It is a sensible one. The Claret-and-Cobalt doesn't need to bring in a first-round pick and probably doesn't have the salary budget room to accommodate one on its senior roster. RSL general manager Garth Lagerwey hinted his club might be amenable to dishing the pick on Tuesday, but this isn't the type of draft that will yield a significant bounty for a late first-round selection.
When do you think Anthony Ampaipitakwong gets taken?
Ampaipitakwong's case is a difficult one to judge. His skill on the ball is there for all to see and he produced consistently at Akron, but there are persistent questions about where he fits in at the professional level. I suspect he could come off the board in the latter stages of the first round, but he may end up slipping into the first half of the second round.
Do you think Houston could take John Rooney to replace Stuart Holden?
No one player in this SuperDraft could replace Holden in the center of Houston's midfield. Rooney showed well at the Combine, but he doesn't offer the vast array of skills Holden does. Could Houston take him? I suppose so, but it almost certainly won't occur with the seventh pick or with such lofty expectations placed upon his shoulders.
Is there a "value chart" for MLS draft picks? Something like the one for NFL. Complete: #6+ X = #1 overall?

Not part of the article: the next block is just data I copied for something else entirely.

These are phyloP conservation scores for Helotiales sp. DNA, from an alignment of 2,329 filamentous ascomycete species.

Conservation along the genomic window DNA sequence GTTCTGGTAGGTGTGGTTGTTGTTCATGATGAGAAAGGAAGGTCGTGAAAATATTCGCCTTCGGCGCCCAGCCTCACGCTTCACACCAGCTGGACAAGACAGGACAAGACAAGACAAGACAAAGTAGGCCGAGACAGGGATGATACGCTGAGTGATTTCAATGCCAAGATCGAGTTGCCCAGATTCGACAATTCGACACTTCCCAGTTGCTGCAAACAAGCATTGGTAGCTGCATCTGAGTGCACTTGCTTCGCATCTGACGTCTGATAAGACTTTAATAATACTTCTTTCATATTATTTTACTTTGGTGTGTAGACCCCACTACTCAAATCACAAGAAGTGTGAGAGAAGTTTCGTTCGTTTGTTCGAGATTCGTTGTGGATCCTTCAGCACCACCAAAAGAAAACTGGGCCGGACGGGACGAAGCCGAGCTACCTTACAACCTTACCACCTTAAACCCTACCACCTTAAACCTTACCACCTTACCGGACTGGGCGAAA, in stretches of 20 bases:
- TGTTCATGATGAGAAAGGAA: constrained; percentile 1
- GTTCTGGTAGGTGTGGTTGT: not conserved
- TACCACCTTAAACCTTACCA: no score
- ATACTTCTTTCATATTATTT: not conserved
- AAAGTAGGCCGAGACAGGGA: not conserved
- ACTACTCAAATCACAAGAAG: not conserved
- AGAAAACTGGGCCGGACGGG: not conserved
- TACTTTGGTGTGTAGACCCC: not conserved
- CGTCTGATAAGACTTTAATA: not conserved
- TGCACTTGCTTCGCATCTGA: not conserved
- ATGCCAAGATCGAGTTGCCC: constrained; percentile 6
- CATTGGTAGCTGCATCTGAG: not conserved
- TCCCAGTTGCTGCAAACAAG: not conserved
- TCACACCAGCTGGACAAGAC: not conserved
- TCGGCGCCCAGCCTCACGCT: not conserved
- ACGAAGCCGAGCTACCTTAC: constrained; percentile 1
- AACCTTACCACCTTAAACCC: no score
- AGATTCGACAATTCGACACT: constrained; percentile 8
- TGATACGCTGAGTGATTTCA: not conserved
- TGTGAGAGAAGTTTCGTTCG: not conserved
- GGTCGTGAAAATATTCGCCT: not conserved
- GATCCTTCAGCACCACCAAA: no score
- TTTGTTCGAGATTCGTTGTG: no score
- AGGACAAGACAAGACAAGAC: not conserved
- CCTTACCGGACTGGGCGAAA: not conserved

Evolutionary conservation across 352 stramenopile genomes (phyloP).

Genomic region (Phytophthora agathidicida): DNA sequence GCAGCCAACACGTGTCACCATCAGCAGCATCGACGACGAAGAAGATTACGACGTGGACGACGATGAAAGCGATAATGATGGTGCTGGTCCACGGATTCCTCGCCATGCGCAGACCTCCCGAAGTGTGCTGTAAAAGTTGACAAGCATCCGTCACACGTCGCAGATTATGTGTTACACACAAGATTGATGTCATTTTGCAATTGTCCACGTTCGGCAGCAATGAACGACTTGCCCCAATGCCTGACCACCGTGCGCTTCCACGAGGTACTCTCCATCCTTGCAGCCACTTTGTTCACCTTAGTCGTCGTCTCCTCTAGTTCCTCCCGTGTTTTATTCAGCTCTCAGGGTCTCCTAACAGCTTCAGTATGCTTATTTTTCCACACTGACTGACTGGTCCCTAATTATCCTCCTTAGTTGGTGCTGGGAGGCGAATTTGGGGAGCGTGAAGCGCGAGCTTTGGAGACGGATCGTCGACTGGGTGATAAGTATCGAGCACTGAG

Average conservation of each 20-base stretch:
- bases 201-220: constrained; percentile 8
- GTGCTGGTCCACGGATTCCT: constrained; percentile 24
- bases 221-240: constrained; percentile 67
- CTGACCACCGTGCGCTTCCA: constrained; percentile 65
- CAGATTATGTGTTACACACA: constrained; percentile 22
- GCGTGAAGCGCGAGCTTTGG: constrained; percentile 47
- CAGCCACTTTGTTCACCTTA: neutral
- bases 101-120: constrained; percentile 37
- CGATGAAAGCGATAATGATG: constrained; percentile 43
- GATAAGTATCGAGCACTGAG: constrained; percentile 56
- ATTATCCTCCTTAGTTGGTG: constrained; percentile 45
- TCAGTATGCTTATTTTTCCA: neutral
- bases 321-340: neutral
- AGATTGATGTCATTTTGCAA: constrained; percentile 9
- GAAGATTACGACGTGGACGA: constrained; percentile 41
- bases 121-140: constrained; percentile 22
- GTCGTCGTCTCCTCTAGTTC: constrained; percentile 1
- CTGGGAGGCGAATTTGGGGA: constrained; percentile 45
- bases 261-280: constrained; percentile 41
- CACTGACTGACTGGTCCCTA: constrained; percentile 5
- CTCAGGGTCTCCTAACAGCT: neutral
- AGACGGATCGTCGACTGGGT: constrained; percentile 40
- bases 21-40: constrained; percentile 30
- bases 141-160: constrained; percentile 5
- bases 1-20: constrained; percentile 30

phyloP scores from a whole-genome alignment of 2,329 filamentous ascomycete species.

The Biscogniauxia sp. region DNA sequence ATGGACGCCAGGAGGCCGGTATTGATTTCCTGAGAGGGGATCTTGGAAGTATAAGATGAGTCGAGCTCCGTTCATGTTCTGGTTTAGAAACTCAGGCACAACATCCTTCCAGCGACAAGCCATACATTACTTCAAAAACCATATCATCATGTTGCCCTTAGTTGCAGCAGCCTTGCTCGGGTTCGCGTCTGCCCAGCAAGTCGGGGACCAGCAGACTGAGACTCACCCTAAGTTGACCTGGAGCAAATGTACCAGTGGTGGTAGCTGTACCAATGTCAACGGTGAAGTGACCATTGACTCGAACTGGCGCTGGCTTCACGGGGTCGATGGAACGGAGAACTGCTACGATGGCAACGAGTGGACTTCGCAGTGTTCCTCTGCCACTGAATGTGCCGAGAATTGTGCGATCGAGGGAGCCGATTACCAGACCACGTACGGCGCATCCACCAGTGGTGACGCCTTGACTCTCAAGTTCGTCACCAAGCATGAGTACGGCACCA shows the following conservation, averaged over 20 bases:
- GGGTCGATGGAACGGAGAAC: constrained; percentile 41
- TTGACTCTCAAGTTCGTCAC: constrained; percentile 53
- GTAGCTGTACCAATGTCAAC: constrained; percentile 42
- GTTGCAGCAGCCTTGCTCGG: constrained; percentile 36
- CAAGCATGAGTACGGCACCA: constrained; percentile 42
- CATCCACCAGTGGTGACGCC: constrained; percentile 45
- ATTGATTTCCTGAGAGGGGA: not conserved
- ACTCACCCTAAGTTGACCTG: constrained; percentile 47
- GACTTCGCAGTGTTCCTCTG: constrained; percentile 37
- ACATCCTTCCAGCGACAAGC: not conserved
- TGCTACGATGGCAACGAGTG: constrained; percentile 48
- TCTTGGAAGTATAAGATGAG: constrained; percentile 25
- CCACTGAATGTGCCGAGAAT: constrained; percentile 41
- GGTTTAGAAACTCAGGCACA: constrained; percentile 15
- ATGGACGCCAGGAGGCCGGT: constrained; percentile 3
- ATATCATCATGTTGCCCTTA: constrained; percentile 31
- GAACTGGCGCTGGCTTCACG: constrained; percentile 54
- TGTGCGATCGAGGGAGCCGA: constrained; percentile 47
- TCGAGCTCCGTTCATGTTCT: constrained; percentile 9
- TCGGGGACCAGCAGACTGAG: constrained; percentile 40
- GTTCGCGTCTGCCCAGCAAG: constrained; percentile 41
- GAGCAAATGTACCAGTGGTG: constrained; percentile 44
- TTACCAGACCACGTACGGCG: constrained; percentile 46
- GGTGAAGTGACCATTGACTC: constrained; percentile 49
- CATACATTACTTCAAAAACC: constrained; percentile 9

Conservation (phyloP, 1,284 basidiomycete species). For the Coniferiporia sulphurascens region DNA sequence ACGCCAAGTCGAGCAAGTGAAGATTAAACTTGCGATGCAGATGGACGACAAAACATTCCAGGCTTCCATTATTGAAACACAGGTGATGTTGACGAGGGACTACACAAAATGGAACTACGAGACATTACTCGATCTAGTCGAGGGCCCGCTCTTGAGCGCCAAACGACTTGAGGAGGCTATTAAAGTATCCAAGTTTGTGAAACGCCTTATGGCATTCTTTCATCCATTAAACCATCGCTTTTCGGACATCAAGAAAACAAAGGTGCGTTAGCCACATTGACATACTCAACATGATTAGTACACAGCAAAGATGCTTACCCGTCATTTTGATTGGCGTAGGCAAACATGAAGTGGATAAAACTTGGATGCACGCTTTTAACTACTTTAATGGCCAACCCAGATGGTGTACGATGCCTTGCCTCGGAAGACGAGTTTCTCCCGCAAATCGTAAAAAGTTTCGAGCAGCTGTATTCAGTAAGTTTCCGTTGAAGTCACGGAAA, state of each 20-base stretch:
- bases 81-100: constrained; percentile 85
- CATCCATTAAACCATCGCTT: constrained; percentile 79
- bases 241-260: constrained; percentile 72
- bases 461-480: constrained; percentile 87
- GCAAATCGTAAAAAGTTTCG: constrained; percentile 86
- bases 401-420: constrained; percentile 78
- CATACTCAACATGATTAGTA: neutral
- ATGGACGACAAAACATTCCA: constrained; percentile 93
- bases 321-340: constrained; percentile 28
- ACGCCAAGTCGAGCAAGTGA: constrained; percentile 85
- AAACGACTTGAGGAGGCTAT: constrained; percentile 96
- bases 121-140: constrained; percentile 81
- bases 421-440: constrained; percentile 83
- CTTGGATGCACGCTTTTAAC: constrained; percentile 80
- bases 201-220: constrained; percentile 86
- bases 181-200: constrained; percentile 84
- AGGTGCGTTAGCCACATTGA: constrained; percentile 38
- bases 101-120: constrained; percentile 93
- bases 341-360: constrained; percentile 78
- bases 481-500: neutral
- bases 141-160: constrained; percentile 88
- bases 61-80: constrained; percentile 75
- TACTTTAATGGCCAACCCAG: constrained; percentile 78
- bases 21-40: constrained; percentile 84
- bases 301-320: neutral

I can't speak for every team, but I am not aware of any universal point allocation system for MLS SuperDraft picks. The MLS process is a bit more ad hoc than the rigid and systematic affair preferred by the NFL because of the peculiar foibles inherent in the SuperDraft.
Can you throw out a Combine Best XI off the top of your head?
Goalkeeper: Bryan Meredith (Monmouth)
Defenders: Kofi Sarkodie (Akron), Bobby Warshaw (Stanford), Jalil Anibaba (North Carolina), Greg King (UConn)
Midfielders: Paolo Cardozo (Quilmes), John Rooney (unattached), Cole Grossman (Duke), Joao Plata (LDU Quito)
Forwards: Victor Estupinan (LDU Quito), Corey Hertzog (Penn State)
Kyle McCarthy writes the Monday MLS Breakdown and frequently writes opinion pieces during the week for Goal.com. He also covers the New England Revolution for the Boston Herald and MLSsoccer.com. Contact him with your questions or comments at firstname.lastname@example.org and follow him on Twitter by clicking here.